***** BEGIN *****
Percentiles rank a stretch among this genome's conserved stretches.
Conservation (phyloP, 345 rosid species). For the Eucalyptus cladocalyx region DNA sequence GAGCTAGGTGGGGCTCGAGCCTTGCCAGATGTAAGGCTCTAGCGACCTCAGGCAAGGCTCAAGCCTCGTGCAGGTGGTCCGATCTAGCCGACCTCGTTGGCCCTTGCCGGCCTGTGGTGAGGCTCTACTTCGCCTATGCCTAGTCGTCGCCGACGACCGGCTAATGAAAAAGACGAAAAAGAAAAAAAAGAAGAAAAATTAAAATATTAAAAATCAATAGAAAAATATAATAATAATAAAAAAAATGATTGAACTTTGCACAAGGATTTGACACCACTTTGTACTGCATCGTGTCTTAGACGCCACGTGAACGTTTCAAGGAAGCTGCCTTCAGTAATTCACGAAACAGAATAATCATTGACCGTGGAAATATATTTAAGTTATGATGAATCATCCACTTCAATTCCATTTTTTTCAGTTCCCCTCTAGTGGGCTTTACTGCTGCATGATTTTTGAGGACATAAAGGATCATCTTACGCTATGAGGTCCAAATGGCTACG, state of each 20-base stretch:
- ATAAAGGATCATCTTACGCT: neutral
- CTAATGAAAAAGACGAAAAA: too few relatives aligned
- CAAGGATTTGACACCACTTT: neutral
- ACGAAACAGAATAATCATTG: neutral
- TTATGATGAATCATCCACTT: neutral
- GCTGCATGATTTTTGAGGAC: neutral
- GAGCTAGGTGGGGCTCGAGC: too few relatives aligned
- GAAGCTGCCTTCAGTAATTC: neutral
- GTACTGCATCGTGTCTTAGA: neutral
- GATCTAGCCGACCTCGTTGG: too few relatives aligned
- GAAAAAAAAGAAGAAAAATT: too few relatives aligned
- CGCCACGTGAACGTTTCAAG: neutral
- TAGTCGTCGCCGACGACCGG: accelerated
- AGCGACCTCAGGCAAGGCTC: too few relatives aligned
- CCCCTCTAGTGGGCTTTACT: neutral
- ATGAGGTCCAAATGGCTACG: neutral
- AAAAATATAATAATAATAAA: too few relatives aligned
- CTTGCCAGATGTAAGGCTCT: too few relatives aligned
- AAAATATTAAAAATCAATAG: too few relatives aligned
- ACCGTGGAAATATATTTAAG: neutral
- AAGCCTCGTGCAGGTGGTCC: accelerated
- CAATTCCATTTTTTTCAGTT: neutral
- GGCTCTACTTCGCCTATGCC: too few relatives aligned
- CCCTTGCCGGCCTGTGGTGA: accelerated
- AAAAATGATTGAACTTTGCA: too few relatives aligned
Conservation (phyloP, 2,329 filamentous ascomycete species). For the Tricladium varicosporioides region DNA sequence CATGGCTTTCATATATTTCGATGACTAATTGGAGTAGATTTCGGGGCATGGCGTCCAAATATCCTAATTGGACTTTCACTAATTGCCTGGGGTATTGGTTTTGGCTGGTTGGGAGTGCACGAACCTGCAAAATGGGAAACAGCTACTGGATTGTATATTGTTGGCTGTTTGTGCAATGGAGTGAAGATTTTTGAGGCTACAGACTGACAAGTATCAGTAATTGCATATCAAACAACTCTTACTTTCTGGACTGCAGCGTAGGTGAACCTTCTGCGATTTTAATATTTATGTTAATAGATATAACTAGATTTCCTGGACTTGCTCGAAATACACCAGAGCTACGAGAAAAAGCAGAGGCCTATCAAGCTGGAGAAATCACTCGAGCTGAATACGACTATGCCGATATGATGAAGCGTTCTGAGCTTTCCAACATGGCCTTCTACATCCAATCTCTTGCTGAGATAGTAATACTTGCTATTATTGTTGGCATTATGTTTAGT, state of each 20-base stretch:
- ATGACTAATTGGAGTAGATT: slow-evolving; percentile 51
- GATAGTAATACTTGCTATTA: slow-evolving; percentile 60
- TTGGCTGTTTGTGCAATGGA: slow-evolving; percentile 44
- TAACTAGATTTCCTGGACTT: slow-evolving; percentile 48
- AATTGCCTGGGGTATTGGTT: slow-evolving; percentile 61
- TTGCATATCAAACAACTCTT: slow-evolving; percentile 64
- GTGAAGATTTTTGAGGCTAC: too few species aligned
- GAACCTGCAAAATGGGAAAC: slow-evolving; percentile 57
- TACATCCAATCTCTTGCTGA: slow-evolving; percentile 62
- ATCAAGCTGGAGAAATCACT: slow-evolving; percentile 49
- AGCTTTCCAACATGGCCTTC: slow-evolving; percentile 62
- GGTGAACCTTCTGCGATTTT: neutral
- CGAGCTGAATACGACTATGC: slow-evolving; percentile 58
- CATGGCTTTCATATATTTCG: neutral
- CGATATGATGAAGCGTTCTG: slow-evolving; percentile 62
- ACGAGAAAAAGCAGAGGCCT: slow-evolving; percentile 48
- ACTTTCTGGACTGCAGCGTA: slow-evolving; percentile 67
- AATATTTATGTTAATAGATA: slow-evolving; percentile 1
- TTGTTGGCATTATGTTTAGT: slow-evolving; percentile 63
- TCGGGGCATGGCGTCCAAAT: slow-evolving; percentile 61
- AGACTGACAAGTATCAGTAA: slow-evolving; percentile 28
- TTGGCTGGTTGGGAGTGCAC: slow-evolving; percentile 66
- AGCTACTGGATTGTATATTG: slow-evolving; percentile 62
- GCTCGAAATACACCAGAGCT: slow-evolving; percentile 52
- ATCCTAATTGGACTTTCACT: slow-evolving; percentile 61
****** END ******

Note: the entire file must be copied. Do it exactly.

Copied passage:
Percentiles rank a stretch among this genome's conserved stretches.
Conservation (phyloP, 345 rosid species). For the Eucalyptus cladocalyx region DNA sequence GAGCTAGGTGGGGCTCGAGCCTTGCCAGATGTAAGGCTCTAGCGACCTCAGGCAAGGCTCAAGCCTCGTGCAGGTGGTCCGATCTAGCCGACCTCGTTGGCCCTTGCCGGCCTGTGGTGAGGCTCTACTTCGCCTATGCCTAGTCGTCGCCGACGACCGGCTAATGAAAAAGACGAAAAAGAAAAAAAAGAAGAAAAATTAAAATATTAAAAATCAATAGAAAAATATAATAATAATAAAAAAAATGATTGAACTTTGCACAAGGATTTGACACCACTTTGTACTGCATCGTGTCTTAGACGCCACGTGAACGTTTCAAGGAAGCTGCCTTCAGTAATTCACGAAACAGAATAATCATTGACCGTGGAAATATATTTAAGTTATGATGAATCATCCACTTCAATTCCATTTTTTTCAGTTCCCCTCTAGTGGGCTTTACTGCTGCATGATTTTTGAGGACATAAAGGATCATCTTACGCTATGAGGTCCAAATGGCTACG, state of each 20-base stretch:
- ATAAAGGATCATCTTACGCT: neutral
- CTAATGAAAAAGACGAAAAA: too few relatives aligned
- CAAGGATTTGACACCACTTT: neutral
- ACGAAACAGAATAATCATTG: neutral
- TTATGATGAATCATCCACTT: neutral
- GCTGCATGATTTTTGAGGAC: neutral
- GAGCTAGGTGGGGCTCGAGC: too few relatives aligned
- GAAGCTGCCTTCAGTAATTC: neutral
- GTACTGCATCGTGTCTTAGA: neutral
- GATCTAGCCGACCTCGTTGG: too few relatives aligned
- GAAAAAAAAGAAGAAAAATT: too few relatives aligned
- CGCCACGTGAACGTTTCAAG: neutral
- TAGTCGTCGCCGACGACCGG: accelerated
- AGCGACCTCAGGCAAGGCTC: too few relatives aligned
- CCCCTCTAGTGGGCTTTACT: neutral
- ATGAGGTCCAAATGGCTACG: neutral
- AAAAATATAATAATAATAAA: too few relatives aligned
- CTTGCCAGATGTAAGGCTCT: too few relatives aligned
- AAAATATTAAAAATCAATAG: too few relatives aligned
- ACCGTGGAAATATATTTAAG: neutral
- AAGCCTCGTGCAGGTGGTCC: accelerated
- CAATTCCATTTTTTTCAGTT: neutral
- GGCTCTACTTCGCCTATGCC: too few relatives aligned
- CCCTTGCCGGCCTGTGGTGA: accelerated
- AAAAATGATTGAACTTTGCA: too few relatives aligned
Conservation (phyloP, 2,329 filamentous ascomycete species). For the Tricladium varicosporioides region DNA sequence CATGGCTTTCATATATTTCGATGACTAATTGGAGTAGATTTCGGGGCATGGCGTCCAAATATCCTAATTGGACTTTCACTAATTGCCTGGGGTATTGGTTTTGGCTGGTTGGGAGTGCACGAACCTGCAAAATGGGAAACAGCTACTGGATTGTATATTGTTGGCTGTTTGTGCAATGGAGTGAAGATTTTTGAGGCTACAGACTGACAAGTATCAGTAATTGCATATCAAACAACTCTTACTTTCTGGACTGCAGCGTAGGTGAACCTTCTGCGATTTTAATATTTATGTTAATAGATATAACTAGATTTCCTGGACTTGCTCGAAATACACCAGAGCTACGAGAAAAAGCAGAGGCCTATCAAGCTGGAGAAATCACTCGAGCTGAATACGACTATGCCGATATGATGAAGCGTTCTGAGCTTTCCAACATGGCCTTCTACATCCAATCTCTTGCTGAGATAGTAATACTTGCTATTATTGTTGGCATTATGTTTAGT, state of each 20-base stretch:
- ATGACTAATTGGAGTAGATT: slow-evolving; percentile 51
- GATAGTAATACTTGCTATTA: slow-evolving; percentile 60
- TTGGCTGTTTGTGCAATGGA: slow-evolving; percentile 44
- TAACTAGATTTCCTGGACTT: slow-evolving; percentile 48
- AATTGCCTGGGGTATTGGTT: slow-evolving; percentile 61
- TTGCATATCAAACAACTCTT: slow-evolving; percentile 64
- GTGAAGATTTTTGAGGCTAC: too few species aligned
- GAACCTGCAAAATGGGAAAC: slow-evolving; percentile 57
- TACATCCAATCTCTTGCTGA: slow-evolving; percentile 62
- ATCAAGCTGGAGAAATCACT: slow-evolving; percentile 49
- AGCTTTCCAACATGGCCTTC: slow-evolving; percentile 62
- GGTGAACCTTCTGCGATTTT: neutral
- CGAGCTGAATACGACTATGC: slow-evolving; percentile 58
- CATGGCTTTCATATATTTCG: neutral
- CGATATGATGAAGCGTTCTG: slow-evolving; percentile 62
- ACGAGAAAAAGCAGAGGCCT: slow-evolving; percentile 48
- ACTTTCTGGACTGCAGCGTA: slow-evolving; percentile 67
- AATATTTATGTTAATAGATA: slow-evolving; percentile 1
- TTGTTGGCATTATGTTTAGT: slow-evolving; percentile 63
- TCGGGGCATGGCGTCCAAAT: slow-evolving; percentile 61
- AGACTGACAAGTATCAGTAA: slow-evolving; percentile 28
- TTGGCTGGTTGGGAGTGCAC: slow-evolving; percentile 66
- AGCTACTGGATTGTATATTG: slow-evolving; percentile 62
- GCTCGAAATACACCAGAGCT: slow-evolving; percentile 52
- ATCCTAATTGGACTTTCACT: slow-evolving; percentile 61